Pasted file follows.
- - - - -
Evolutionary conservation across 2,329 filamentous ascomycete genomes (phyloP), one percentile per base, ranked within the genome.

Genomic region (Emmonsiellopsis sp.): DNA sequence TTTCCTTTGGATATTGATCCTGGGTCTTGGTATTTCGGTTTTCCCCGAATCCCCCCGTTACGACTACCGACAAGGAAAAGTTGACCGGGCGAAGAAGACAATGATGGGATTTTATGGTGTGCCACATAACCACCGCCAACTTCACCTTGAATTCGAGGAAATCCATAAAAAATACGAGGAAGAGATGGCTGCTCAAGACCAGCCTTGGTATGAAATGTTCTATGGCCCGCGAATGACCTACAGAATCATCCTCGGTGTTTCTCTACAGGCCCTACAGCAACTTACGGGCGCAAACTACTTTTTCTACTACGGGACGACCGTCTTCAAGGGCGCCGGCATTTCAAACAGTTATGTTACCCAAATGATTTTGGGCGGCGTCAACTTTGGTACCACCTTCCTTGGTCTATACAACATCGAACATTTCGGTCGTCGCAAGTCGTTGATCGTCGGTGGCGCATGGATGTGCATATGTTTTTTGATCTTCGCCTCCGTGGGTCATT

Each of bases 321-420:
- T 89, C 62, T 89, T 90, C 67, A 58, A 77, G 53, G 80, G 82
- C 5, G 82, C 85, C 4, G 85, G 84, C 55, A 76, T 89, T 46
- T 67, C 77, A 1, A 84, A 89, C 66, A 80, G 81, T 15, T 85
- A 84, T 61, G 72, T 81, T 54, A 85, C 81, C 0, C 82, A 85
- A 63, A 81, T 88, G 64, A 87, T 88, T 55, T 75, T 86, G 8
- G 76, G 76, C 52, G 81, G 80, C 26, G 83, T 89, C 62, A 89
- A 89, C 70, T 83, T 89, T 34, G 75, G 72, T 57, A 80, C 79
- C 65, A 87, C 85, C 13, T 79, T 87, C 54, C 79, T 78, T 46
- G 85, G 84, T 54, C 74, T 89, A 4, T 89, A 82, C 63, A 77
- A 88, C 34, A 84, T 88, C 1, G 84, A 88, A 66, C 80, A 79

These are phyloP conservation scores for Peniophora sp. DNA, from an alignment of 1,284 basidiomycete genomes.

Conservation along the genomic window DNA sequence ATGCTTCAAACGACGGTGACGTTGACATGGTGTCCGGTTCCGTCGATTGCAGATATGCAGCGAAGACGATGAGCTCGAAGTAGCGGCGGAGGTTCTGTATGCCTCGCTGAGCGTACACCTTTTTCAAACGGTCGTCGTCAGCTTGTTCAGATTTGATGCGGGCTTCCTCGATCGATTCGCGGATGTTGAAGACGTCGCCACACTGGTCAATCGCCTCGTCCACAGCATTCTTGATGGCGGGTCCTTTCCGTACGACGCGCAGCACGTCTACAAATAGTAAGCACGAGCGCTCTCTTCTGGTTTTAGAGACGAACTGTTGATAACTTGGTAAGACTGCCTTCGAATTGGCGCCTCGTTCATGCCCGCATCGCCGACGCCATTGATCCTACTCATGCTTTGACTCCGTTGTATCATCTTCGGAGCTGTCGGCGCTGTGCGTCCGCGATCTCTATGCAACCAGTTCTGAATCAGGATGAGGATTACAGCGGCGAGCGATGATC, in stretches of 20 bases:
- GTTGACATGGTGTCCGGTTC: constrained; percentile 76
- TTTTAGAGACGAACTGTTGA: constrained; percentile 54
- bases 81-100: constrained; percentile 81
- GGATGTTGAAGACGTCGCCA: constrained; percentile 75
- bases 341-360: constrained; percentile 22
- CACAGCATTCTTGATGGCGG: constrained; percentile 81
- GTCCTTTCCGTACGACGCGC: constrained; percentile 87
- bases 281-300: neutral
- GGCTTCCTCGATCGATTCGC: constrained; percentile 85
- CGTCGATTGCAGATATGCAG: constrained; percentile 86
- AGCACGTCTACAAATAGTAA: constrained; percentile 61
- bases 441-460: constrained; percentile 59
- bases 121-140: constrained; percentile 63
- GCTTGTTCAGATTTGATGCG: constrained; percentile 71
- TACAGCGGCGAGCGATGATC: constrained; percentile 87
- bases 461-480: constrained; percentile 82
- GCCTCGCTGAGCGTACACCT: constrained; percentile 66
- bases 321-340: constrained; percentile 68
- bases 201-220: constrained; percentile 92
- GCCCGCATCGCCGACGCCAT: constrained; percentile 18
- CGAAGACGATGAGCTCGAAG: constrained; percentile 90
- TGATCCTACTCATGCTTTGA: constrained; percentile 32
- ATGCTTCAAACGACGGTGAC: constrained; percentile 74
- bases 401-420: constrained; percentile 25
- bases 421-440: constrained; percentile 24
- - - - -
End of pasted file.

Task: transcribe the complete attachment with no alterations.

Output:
Evolutionary conservation across 2,329 filamentous ascomycete genomes (phyloP), one percentile per base, ranked within the genome.

Genomic region (Emmonsiellopsis sp.): DNA sequence TTTCCTTTGGATATTGATCCTGGGTCTTGGTATTTCGGTTTTCCCCGAATCCCCCCGTTACGACTACCGACAAGGAAAAGTTGACCGGGCGAAGAAGACAATGATGGGATTTTATGGTGTGCCACATAACCACCGCCAACTTCACCTTGAATTCGAGGAAATCCATAAAAAATACGAGGAAGAGATGGCTGCTCAAGACCAGCCTTGGTATGAAATGTTCTATGGCCCGCGAATGACCTACAGAATCATCCTCGGTGTTTCTCTACAGGCCCTACAGCAACTTACGGGCGCAAACTACTTTTTCTACTACGGGACGACCGTCTTCAAGGGCGCCGGCATTTCAAACAGTTATGTTACCCAAATGATTTTGGGCGGCGTCAACTTTGGTACCACCTTCCTTGGTCTATACAACATCGAACATTTCGGTCGTCGCAAGTCGTTGATCGTCGGTGGCGCATGGATGTGCATATGTTTTTTGATCTTCGCCTCCGTGGGTCATT

Each of bases 321-420:
- T 89, C 62, T 89, T 90, C 67, A 58, A 77, G 53, G 80, G 82
- C 5, G 82, C 85, C 4, G 85, G 84, C 55, A 76, T 89, T 46
- T 67, C 77, A 1, A 84, A 89, C 66, A 80, G 81, T 15, T 85
- A 84, T 61, G 72, T 81, T 54, A 85, C 81, C 0, C 82, A 85
- A 63, A 81, T 88, G 64, A 87, T 88, T 55, T 75, T 86, G 8
- G 76, G 76, C 52, G 81, G 80, C 26, G 83, T 89, C 62, A 89
- A 89, C 70, T 83, T 89, T 34, G 75, G 72, T 57, A 80, C 79
- C 65, A 87, C 85, C 13, T 79, T 87, C 54, C 79, T 78, T 46
- G 85, G 84, T 54, C 74, T 89, A 4, T 89, A 82, C 63, A 77
- A 88, C 34, A 84, T 88, C 1, G 84, A 88, A 66, C 80, A 79

These are phyloP conservation scores for Peniophora sp. DNA, from an alignment of 1,284 basidiomycete genomes.

Conservation along the genomic window DNA sequence ATGCTTCAAACGACGGTGACGTTGACATGGTGTCCGGTTCCGTCGATTGCAGATATGCAGCGAAGACGATGAGCTCGAAGTAGCGGCGGAGGTTCTGTATGCCTCGCTGAGCGTACACCTTTTTCAAACGGTCGTCGTCAGCTTGTTCAGATTTGATGCGGGCTTCCTCGATCGATTCGCGGATGTTGAAGACGTCGCCACACTGGTCAATCGCCTCGTCCACAGCATTCTTGATGGCGGGTCCTTTCCGTACGACGCGCAGCACGTCTACAAATAGTAAGCACGAGCGCTCTCTTCTGGTTTTAGAGACGAACTGTTGATAACTTGGTAAGACTGCCTTCGAATTGGCGCCTCGTTCATGCCCGCATCGCCGACGCCATTGATCCTACTCATGCTTTGACTCCGTTGTATCATCTTCGGAGCTGTCGGCGCTGTGCGTCCGCGATCTCTATGCAACCAGTTCTGAATCAGGATGAGGATTACAGCGGCGAGCGATGATC, in stretches of 20 bases:
- GTTGACATGGTGTCCGGTTC: constrained; percentile 76
- TTTTAGAGACGAACTGTTGA: constrained; percentile 54
- bases 81-100: constrained; percentile 81
- GGATGTTGAAGACGTCGCCA: constrained; percentile 75
- bases 341-360: constrained; percentile 22
- CACAGCATTCTTGATGGCGG: constrained; percentile 81
- GTCCTTTCCGTACGACGCGC: constrained; percentile 87
- bases 281-300: neutral
- GGCTTCCTCGATCGATTCGC: constrained; percentile 85
- CGTCGATTGCAGATATGCAG: constrained; percentile 86
- AGCACGTCTACAAATAGTAA: constrained; percentile 61
- bases 441-460: constrained; percentile 59
- bases 121-140: constrained; percentile 63
- GCTTGTTCAGATTTGATGCG: constrained; percentile 71
- TACAGCGGCGAGCGATGATC: constrained; percentile 87
- bases 461-480: constrained; percentile 82
- GCCTCGCTGAGCGTACACCT: constrained; percentile 66
- bases 321-340: constrained; percentile 68
- bases 201-220: constrained; percentile 92
- GCCCGCATCGCCGACGCCAT: constrained; percentile 18
- CGAAGACGATGAGCTCGAAG: constrained; percentile 90
- TGATCCTACTCATGCTTTGA: constrained; percentile 32
- ATGCTTCAAACGACGGTGAC: constrained; percentile 74
- bases 401-420: constrained; percentile 25
- bases 421-440: constrained; percentile 24